THIS weekend will see the culmination of the most disjointed of GAA seasons in living memory when the All-Ireland Football final takes place on Saturday between familiar foes Mayo and reigning champions Dublin. Previous meetings between these two counties in All-Ireland finals have produced some epic games but the question this year mostly surrounds if Mayo can handle the all-conquering Dubs.
Dublin are the overwhelming favourites going into the game and rightly so as they have once again swept all before them in their path toward a sixth title in-a-row.
Putting the resources/population argument to one side, it is evident that the players Dublin are far superior in terms of athleticism, quality, and consistency than any other team in the country. The fact that Brian Fenton has never lost a championship match since joining the team speaks for itself. Simply put, Dublin know how to win!
They outscore teams, they overturn teams, they out-muscle teams, they overpower teams, they out-work teams, they out-smart teams and have been doing so for so long now that it has become second nature to them through repetition, and so, their winning habit has formed. Another area of the game that Dublin focus on when they want to beat another team is on their opponent’s restarts.
First of all, they do not view these as opposition restarts but view them as another source to provide scores for their own tally. It is clear to see that they pressure their opponents restarts as much as they possibly can with the purpose of increasing the pressure the opposition is under. By increasing this pressure, they aim to create opposition mistakes or to present a more favourable restart that they can overturn or take full advantage of to produce a score.
How do they do this? They do this with their ferocious full court press that hems teams into their own half and stifles any chance that they have of moving into the Dublin half of the field. Depending on current field position when they press an opposition restart, they usually line out in one of two ways: lined up as 4-4-3 or as 4-3-4.
Once the ball enters the play, they attack it and hunt down the ball with everything that they have got. By doing this it places immense pressure on the ballcarrier to make the optimal decision in a severely reduced timeframe. By reducing the amount of time for opposition players to make decisions it allows the Dubs to capitalise on mistakes made by those opposition players who do not or cannot perform effectively in this situation.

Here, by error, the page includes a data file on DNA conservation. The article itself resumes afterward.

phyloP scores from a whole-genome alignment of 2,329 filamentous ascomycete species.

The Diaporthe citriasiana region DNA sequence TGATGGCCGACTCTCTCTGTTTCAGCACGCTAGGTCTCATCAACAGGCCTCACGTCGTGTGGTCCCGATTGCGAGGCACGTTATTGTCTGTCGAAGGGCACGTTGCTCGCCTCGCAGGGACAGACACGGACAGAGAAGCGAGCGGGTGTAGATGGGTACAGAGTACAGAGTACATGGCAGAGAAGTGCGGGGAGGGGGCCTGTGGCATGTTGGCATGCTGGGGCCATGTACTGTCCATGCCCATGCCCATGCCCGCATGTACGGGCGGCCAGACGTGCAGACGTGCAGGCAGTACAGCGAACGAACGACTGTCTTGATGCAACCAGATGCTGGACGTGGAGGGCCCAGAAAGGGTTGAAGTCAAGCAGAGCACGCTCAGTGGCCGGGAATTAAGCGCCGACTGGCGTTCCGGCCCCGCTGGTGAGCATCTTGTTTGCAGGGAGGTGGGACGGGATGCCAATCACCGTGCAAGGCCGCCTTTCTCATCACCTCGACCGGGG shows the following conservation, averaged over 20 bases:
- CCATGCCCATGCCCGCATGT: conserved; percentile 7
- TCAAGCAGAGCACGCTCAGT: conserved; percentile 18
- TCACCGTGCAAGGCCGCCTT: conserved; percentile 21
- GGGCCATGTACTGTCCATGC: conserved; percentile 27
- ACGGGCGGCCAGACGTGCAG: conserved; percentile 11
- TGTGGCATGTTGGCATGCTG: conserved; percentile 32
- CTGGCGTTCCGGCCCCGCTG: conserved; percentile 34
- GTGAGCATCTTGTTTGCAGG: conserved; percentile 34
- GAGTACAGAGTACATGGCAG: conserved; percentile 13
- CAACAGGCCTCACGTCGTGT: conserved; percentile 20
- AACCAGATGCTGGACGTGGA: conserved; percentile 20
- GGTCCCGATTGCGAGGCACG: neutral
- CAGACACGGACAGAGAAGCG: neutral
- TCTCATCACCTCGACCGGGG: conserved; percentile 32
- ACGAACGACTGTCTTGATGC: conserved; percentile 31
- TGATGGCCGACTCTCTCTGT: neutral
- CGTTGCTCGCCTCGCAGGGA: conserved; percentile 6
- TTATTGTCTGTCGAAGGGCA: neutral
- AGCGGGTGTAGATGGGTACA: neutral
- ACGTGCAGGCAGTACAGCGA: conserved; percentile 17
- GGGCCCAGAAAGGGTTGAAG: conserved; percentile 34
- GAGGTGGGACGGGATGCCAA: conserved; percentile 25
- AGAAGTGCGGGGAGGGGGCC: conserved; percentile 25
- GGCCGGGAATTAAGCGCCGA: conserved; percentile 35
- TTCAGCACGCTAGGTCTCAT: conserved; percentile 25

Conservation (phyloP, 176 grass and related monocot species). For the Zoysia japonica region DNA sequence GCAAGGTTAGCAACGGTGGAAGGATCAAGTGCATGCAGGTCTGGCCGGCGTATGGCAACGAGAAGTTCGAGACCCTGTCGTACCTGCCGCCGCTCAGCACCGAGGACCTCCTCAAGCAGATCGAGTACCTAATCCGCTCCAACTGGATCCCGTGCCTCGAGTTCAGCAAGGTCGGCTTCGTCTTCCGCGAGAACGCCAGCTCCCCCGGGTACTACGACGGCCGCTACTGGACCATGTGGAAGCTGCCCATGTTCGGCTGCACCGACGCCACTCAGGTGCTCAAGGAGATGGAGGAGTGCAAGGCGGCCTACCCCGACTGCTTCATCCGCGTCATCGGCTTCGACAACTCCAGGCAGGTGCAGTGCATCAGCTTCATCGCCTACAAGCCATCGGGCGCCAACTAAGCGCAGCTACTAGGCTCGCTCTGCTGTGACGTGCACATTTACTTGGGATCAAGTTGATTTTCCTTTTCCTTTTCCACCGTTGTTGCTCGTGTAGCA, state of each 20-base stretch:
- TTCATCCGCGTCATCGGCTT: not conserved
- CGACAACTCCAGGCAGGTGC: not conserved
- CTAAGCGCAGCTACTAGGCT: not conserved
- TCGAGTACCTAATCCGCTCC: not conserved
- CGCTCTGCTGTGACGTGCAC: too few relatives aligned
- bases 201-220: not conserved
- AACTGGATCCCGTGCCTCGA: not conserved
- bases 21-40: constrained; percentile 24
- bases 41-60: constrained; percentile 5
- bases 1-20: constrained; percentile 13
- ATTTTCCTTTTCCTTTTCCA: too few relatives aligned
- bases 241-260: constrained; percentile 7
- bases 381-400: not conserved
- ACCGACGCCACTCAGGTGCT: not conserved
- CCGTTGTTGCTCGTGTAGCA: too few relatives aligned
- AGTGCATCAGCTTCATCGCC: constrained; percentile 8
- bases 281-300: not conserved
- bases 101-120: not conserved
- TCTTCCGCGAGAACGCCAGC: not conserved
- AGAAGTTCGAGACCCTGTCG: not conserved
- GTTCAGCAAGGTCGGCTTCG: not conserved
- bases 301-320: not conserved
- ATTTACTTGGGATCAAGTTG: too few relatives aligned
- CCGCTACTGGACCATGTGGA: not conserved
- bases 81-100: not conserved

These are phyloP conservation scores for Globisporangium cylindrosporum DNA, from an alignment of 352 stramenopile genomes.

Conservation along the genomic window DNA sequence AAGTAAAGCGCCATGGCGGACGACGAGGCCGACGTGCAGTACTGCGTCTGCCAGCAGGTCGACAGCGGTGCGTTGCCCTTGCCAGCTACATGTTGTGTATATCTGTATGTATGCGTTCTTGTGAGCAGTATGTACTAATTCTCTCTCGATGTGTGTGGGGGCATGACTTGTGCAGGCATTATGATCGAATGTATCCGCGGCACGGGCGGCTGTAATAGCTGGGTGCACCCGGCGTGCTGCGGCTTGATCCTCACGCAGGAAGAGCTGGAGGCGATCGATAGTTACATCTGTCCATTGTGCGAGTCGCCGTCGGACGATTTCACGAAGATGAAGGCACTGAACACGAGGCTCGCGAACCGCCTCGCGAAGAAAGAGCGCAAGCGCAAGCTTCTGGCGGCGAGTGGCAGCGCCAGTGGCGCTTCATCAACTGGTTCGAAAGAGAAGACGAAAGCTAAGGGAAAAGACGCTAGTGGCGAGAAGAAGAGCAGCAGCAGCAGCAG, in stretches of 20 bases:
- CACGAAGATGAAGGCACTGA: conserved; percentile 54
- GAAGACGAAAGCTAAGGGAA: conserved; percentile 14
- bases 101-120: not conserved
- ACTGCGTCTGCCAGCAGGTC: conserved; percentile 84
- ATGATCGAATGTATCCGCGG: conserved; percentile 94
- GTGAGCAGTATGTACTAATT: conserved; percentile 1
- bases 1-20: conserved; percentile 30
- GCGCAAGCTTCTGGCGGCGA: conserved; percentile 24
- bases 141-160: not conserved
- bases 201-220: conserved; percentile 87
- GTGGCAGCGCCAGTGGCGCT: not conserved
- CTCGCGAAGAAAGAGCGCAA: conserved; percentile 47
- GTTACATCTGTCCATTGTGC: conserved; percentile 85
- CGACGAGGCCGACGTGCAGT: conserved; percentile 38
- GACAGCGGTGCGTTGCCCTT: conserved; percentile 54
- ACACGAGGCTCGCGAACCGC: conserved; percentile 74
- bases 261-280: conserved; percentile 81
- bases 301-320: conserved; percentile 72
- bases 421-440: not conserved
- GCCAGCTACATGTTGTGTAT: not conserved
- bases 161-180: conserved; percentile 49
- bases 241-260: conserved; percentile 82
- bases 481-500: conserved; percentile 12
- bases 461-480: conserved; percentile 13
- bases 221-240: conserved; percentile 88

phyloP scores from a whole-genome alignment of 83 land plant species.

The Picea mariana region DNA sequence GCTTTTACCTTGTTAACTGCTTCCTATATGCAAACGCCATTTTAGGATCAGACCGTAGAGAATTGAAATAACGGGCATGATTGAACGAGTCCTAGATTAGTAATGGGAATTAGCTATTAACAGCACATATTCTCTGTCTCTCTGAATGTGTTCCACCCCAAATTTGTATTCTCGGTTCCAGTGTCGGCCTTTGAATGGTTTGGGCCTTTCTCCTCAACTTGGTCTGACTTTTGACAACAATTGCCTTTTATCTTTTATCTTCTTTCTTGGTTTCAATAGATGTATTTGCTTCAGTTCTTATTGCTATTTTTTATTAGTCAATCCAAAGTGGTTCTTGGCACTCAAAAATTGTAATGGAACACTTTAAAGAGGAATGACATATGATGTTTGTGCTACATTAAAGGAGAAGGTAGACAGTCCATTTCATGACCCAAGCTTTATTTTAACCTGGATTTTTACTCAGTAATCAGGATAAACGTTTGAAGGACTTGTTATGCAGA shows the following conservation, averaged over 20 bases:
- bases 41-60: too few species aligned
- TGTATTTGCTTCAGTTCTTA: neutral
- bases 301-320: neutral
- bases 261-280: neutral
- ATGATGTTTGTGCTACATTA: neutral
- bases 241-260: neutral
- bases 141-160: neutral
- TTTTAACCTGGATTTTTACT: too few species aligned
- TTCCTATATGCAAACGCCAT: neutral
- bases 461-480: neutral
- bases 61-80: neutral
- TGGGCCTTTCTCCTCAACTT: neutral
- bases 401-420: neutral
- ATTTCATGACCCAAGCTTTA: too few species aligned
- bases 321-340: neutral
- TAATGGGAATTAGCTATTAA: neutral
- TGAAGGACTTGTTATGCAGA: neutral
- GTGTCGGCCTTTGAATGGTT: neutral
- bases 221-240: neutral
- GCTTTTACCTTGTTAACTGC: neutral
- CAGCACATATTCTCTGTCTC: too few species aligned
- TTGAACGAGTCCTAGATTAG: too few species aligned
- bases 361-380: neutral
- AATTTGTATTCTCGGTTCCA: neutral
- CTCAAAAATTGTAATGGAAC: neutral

Much of the questions surrounding David Clarke and the Mayo restarts this weekend will of course focus on how they will counteract the deadly Dublin press. It will be one of the intriguing sub-plots of this final and for me personally I will be very interested in what Mayo will use to beat this press. For me, there is only one way in which to beat the press. Replication.
For any team wanting to beat the most arduous restart presses, it is crucial that they replicate that which they are about to face. This may seem obvious, but it is amazing at how much this would be neglected or taken for granted by teams all over the country. By completing it in the fortnight leading up to the game simply is not enough. For a team like Dublin, executing this press is like breathing. They could perform it with their eyes closed as it is clear to see that their press has been religiously trained to the point that it has become autonomous. Here are a few more thoughts in regard to beating the restart press.
In order to beat autonomy, you must become autonomous and with that statement comes the realisation of just how much work needs to be completed on beating the press. Working on set restart routines is fine but when faced with a rigorous press they can be very counterproductive as their predictability can cause them to be turned over.
“Flowing water does not go stale,” and as such your team must be fluid on every restart to vastly increase the probability of winning the kick. By staying static in a press situation, it only serves to better the oppositions chances of overturning your possession.
Space cannot be marked; it can be moved but it cannot be marked. What I mean here is that if the opposition move a player into an area to mark space essentially all they have done is moved that space to a different area of the field. On the field of play, due to the dimensions of the pitch it is impossible for one team or the other to mark every space on the pitch and as such space cannot be marked, only moved around. The team applying the full court press should want to move that space to an area that favours them best. While the team with the restart is aiming to optimise the space that has been left by the team applying the press.
Once the kick has been taken and the team gain possession of the ball, it is absolutely critical for that team to move the ball swiftly either through the hands or with the foot. If the team in possession delay on the ball or try to solo/bounce then an effective press will smother, and overturn the ball. The team in possession must move the ball with the same intensity levels or better than the team that are applying the full court press.
Beating Dublin’s press this Sunday will be no mean feat and it sure as hell will not work unless it has been relentlessly trained beforehand. No team can hope to beat any type of restart press without having trained it first.
Nothing that we learned to do is ever completed on the first try (riding a bike, swimming) it takes time and practice to master the skills required to complete the task being performed. I wait in anticipation to see how Mayo have planned to ‘Beat the Press.’